Do demon spawns like fruit cups?
Tuesdays are reserved for kids. Specifically, we reserve it for our issues that we have with our kids. As our kids grow and mature, things come up. We work hard to keep ourselves in check and not let our neuroses affect our kids or mold them to be mini me’s of us. However, one thing that is our priority is maintaining the safety of our little ones. So, as we purge the experience that we had at the church, we must address our children or more specifically, Bobby.
Lee says: Bobby was a student at the Catholic school attached to the parish we worked at. He was only in PK when he was enrolled but he loved every minute of it. His teacher was wonderful. Not only was she a good person, she was an excellent educator. He did well and felt very connected.
When people began to attack us, we immediately looked at the safety of our son. If people were willing to malign and eviscerate two total strangers to further their agendas, what would stop them from hurting a 4 year old? As the rumors were returning to us through people unrelated to the church or school, we realized that these people would stop at nothing to harm us.
Luckily, we were at the end of the school year and we didn’t have to hire body guards to kick anyone’s ass. When the next year began, he was placed in a class room with a teacher loyal to the old principal. She made a big show of kissing our ass but was obviously uncomfortable having the ‘Spawn of Demons’ in her classroom. We hated leaving him everyday but the alternative was a sub par teacher whose students would end the year a little dumber than they started.
We were simultaneously let go because the Pastor just wouldn’t deal with constant reminder of his own inadequacy as an administrator or leader of a congregation. Aside from the good we did in the parish, we were a constant symbol of the dirty underbelly of the workings of a sick system. Even though our daughter had graduated from that school and had completed her sacraments in that church, we felt little compunction when we removed Bobby. We knew he would never attend a Catholic school again nor would we ever subject any of our kids to that.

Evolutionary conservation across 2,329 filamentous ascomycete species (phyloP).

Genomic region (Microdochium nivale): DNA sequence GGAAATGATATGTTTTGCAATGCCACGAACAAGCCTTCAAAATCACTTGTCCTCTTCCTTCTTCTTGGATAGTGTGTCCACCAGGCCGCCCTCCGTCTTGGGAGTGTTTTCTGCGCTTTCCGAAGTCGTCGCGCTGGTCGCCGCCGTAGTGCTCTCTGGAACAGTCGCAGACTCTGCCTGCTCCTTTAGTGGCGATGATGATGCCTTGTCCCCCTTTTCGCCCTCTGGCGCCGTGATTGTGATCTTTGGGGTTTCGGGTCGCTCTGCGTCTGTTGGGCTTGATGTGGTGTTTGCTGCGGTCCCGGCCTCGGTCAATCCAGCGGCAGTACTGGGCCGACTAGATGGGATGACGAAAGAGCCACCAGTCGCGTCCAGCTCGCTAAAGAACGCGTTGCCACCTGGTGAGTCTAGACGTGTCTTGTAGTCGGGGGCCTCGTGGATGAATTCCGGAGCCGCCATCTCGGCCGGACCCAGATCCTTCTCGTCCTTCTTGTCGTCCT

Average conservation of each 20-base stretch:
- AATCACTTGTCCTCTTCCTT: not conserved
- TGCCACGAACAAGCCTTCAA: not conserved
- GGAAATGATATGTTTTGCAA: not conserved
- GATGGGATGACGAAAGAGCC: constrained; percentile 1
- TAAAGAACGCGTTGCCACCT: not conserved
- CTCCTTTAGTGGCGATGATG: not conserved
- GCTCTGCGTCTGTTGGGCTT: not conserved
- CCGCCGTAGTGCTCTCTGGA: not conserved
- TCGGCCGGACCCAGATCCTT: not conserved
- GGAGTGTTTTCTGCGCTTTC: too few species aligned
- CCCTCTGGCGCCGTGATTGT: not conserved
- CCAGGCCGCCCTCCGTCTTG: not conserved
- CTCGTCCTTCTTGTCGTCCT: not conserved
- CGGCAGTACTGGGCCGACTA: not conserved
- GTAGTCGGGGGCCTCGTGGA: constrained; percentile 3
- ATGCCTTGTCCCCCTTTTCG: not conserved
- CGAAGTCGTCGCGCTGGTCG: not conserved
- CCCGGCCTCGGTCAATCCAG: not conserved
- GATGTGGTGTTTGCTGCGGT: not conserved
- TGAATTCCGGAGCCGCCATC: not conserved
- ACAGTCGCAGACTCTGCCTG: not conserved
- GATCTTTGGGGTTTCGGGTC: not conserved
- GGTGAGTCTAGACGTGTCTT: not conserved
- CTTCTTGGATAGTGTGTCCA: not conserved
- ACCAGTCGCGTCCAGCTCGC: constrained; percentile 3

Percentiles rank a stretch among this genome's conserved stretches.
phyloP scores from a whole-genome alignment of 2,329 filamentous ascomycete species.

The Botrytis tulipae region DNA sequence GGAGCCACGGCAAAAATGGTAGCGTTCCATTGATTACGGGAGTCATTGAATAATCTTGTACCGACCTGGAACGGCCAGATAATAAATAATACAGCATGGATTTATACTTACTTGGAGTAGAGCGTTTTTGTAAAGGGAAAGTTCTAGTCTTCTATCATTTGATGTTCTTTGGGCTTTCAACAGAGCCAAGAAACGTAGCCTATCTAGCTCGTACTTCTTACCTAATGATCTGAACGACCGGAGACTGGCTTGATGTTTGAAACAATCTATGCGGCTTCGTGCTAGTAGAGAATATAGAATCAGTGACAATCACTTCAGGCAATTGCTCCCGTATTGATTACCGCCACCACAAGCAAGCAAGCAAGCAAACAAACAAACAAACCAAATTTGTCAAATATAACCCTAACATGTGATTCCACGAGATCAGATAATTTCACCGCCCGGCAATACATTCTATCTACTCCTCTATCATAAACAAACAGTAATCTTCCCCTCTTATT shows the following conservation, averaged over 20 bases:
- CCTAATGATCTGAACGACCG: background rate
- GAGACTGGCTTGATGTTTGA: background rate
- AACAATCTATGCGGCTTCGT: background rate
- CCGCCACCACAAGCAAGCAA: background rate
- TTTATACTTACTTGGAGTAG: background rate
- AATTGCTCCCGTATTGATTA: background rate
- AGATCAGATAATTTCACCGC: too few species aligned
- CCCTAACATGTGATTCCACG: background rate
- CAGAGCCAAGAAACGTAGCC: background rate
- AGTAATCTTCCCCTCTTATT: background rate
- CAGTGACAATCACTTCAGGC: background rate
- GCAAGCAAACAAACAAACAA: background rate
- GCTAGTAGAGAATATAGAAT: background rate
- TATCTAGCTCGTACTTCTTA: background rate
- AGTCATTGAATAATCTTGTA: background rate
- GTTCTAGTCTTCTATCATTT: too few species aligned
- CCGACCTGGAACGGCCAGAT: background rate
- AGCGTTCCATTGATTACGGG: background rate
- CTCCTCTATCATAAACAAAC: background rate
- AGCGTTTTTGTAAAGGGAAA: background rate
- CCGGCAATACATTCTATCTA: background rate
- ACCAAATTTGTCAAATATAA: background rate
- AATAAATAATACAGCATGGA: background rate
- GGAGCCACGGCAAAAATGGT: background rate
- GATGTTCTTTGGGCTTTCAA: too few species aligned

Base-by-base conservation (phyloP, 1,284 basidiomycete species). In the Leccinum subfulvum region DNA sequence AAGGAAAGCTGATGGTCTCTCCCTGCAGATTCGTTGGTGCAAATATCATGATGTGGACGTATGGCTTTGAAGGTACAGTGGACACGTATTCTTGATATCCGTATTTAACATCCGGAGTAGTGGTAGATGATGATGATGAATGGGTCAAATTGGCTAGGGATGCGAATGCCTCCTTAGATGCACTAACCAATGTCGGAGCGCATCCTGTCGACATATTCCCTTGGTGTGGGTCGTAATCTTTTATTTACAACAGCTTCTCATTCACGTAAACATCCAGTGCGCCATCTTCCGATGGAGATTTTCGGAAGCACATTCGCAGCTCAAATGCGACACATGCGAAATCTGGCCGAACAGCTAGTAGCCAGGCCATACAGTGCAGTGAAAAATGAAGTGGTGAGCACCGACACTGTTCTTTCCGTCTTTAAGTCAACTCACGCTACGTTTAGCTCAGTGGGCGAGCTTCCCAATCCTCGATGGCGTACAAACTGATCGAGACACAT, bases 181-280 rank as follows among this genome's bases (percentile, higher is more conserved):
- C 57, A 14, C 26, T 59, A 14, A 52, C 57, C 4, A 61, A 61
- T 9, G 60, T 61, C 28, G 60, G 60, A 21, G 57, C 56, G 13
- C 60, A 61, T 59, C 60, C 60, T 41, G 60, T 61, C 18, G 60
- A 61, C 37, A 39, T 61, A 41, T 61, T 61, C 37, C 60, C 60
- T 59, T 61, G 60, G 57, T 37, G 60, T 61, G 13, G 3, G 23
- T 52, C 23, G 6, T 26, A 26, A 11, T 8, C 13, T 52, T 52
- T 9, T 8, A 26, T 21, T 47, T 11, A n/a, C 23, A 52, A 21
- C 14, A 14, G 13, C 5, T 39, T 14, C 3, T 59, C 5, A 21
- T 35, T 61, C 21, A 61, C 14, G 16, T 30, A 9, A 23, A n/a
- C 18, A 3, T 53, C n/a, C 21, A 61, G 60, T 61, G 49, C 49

As someone who went to Catholic schools throughout my entire educational career, I understand the feeling of community and fellowship that a parish/congregation gives you. During grade school, I felt that my classmates were my extended family. But there are always those individual who take things a little too personally and believe that they are the keepers of the truth and the light. They believe that the integrity of the community depends on them and weeding out the unwanted is their charge. What lesson did their parents forget to teach them?
Compassion is lost in the face of attachment. We substitute our entitlement and possessiveness for common courtesy and empathy for our fellow man. We don’t care what the fall-out is including a child who had nothing to do with this. I will tell you had they actually done something to my son, even the slightest gesture, I would be blogging from an 8×8 cell. Their image of me as a fiend confirmed.
Paul says: I am not certain what lesson of attachment we provided for Bobby. On one hand, I want him to have a Zen-like outlook on the material, knowing that the school is simply brick and mortar and that important relationships can last. On the other, when is it right to dig in for what you believe. Like the song says, ‘you got to know when to hold’em and know when to fold’em.’ Maybe it was a bad hand to start out with.